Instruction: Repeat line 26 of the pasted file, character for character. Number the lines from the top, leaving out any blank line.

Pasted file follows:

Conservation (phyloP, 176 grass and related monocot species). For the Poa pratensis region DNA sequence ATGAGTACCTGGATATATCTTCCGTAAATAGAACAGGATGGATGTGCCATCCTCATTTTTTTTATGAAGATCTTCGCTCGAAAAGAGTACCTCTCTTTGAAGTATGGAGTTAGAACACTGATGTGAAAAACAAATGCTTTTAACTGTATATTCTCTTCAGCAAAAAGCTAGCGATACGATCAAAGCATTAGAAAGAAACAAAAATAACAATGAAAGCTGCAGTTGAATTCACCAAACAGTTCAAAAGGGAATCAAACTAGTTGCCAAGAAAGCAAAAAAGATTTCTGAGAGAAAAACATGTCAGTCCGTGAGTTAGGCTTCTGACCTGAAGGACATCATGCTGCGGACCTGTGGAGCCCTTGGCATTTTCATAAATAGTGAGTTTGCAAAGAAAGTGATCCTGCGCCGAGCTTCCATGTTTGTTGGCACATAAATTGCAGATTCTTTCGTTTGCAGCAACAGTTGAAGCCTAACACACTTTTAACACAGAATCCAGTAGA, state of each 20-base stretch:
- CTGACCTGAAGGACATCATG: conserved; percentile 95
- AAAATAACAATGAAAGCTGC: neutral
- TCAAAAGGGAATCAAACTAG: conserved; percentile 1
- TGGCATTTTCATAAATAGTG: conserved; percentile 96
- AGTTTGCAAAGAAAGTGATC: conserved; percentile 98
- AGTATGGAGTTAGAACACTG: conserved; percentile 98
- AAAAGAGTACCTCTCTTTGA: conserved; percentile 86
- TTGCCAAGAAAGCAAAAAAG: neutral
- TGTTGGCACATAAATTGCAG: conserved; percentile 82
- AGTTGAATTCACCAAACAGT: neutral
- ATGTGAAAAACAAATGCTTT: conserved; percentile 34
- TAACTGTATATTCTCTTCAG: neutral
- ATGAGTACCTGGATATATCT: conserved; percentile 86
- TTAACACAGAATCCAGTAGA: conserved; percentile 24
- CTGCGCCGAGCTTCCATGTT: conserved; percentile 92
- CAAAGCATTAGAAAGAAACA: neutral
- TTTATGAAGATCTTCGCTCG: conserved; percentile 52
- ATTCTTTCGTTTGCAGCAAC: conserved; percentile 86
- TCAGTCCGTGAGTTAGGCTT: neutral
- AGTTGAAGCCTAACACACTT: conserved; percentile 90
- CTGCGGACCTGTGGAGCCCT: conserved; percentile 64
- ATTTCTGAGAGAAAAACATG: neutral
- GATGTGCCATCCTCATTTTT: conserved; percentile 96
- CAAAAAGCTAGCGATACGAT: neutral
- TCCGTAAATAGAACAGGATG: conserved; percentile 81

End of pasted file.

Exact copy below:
- TCCGTAAATAGAACAGGATG: conserved; percentile 81